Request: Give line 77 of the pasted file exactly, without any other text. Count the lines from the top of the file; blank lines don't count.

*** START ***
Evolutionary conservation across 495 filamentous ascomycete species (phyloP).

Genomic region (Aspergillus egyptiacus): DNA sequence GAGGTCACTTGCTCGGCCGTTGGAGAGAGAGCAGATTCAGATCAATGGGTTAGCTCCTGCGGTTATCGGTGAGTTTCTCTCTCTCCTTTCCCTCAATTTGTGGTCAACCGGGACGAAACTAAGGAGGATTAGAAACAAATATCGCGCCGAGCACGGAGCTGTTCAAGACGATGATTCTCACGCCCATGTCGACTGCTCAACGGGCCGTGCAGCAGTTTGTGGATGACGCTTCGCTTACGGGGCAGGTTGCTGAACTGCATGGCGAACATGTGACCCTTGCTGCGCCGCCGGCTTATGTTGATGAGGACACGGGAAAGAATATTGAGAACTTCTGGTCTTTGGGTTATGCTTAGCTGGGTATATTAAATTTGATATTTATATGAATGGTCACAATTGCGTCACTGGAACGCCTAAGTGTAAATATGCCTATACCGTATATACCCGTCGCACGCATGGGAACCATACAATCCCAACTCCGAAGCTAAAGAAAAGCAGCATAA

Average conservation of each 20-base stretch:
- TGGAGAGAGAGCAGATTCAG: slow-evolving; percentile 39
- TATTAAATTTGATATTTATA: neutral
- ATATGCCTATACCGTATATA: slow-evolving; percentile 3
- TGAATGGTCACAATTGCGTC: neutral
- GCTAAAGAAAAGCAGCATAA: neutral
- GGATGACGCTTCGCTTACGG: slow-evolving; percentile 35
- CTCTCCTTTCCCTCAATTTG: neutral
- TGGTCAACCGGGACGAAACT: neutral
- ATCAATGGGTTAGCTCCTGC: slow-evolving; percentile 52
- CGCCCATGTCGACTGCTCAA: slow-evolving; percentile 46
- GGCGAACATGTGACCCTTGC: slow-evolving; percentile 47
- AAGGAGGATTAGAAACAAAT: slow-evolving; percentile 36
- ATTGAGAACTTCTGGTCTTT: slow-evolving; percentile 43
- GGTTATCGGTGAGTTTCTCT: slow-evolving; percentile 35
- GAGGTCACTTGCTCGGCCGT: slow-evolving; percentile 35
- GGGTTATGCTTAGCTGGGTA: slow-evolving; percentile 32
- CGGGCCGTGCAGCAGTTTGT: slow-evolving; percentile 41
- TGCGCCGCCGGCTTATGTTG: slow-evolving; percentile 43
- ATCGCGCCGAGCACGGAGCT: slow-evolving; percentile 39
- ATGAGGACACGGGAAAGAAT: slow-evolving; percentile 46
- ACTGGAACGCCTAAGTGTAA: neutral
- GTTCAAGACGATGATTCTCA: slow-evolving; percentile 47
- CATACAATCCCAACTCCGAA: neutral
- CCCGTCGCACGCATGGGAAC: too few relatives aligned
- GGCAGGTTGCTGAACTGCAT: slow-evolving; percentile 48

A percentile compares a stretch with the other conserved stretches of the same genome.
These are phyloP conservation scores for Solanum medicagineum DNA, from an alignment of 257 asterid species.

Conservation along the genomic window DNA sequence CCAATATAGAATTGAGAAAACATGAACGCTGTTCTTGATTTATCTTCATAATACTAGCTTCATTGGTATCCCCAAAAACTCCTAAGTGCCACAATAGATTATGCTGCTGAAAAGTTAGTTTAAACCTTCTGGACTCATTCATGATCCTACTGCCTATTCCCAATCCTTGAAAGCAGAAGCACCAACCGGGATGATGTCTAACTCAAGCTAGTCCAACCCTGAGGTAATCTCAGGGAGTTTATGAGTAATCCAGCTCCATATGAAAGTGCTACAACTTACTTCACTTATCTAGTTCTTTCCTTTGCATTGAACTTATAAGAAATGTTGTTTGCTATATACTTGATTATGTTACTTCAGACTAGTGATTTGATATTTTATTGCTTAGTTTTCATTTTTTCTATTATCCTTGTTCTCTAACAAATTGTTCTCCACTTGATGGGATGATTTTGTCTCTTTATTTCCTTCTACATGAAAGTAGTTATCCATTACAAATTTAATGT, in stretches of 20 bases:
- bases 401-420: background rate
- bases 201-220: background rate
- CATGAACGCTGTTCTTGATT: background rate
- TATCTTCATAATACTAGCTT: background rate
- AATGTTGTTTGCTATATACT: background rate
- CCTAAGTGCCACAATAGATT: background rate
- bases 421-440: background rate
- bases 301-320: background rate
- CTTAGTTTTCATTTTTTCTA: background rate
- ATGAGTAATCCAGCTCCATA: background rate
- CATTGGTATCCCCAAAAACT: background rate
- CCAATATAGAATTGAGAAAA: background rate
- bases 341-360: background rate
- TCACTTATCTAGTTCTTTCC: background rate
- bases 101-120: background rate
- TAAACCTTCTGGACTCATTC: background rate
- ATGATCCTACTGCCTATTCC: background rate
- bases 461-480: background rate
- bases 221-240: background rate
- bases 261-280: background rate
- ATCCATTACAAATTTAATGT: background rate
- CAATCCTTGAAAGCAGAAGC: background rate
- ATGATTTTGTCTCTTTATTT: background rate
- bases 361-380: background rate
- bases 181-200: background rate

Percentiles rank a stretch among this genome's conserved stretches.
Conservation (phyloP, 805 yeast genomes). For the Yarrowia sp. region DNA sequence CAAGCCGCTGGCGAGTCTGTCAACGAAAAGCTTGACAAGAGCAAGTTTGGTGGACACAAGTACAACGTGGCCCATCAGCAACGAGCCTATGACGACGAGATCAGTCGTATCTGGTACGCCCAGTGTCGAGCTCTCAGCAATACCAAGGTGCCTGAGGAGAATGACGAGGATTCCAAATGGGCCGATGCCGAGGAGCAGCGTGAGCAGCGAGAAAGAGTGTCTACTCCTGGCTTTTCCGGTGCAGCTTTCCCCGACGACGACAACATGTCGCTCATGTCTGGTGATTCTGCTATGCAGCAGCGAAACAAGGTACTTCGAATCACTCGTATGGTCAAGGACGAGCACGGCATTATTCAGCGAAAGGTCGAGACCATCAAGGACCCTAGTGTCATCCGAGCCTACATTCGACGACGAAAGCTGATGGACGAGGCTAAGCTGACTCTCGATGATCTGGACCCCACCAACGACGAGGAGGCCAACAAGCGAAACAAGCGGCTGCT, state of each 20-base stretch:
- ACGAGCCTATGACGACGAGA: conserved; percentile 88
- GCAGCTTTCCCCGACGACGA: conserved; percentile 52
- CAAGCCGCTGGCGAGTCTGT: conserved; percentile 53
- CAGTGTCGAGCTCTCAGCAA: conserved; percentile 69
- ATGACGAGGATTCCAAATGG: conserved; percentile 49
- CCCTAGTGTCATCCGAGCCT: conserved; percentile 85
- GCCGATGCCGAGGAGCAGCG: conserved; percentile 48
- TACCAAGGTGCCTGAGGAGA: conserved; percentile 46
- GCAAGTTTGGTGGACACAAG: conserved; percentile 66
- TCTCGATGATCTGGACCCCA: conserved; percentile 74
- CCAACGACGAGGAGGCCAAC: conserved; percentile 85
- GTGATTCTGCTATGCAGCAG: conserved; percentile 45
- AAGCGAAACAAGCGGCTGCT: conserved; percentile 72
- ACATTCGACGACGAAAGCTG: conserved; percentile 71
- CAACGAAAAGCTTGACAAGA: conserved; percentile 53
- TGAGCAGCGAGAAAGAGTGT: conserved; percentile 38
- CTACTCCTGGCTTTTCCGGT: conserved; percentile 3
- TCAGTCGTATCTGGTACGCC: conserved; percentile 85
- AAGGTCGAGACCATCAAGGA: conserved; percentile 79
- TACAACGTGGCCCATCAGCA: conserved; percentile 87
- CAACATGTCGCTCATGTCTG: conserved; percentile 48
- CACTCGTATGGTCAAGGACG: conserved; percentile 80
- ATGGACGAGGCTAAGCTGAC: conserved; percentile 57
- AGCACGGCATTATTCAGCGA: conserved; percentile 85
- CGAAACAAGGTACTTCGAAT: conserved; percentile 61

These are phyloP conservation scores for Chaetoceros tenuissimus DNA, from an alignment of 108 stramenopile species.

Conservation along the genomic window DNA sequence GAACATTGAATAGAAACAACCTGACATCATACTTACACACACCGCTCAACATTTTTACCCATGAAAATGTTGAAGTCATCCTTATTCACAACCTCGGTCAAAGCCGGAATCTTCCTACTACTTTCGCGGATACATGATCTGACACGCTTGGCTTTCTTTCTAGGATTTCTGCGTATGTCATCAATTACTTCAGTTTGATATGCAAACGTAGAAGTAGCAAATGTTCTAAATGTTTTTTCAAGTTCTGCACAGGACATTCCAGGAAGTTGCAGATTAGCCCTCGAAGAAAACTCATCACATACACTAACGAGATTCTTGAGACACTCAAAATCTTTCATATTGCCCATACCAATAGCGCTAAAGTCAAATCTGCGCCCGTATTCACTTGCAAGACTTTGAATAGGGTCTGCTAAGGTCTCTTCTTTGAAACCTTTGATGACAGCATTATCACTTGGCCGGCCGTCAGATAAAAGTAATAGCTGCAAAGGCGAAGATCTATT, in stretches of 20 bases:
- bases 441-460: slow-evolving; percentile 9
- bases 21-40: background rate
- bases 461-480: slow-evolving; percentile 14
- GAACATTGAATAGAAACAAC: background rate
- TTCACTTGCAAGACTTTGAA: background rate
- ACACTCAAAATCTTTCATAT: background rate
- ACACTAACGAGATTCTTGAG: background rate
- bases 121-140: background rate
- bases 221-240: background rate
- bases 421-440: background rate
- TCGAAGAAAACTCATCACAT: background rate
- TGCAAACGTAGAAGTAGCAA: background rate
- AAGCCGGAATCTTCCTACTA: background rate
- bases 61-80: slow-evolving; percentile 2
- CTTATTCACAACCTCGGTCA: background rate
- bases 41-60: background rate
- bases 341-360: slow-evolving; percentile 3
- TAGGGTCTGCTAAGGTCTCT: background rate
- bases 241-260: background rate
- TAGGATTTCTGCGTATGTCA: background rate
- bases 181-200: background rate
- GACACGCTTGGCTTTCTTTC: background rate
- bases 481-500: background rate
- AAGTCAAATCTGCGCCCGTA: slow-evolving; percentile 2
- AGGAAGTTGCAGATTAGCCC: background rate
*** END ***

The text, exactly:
- AAGGTCGAGACCATCAAGGA: conserved; percentile 79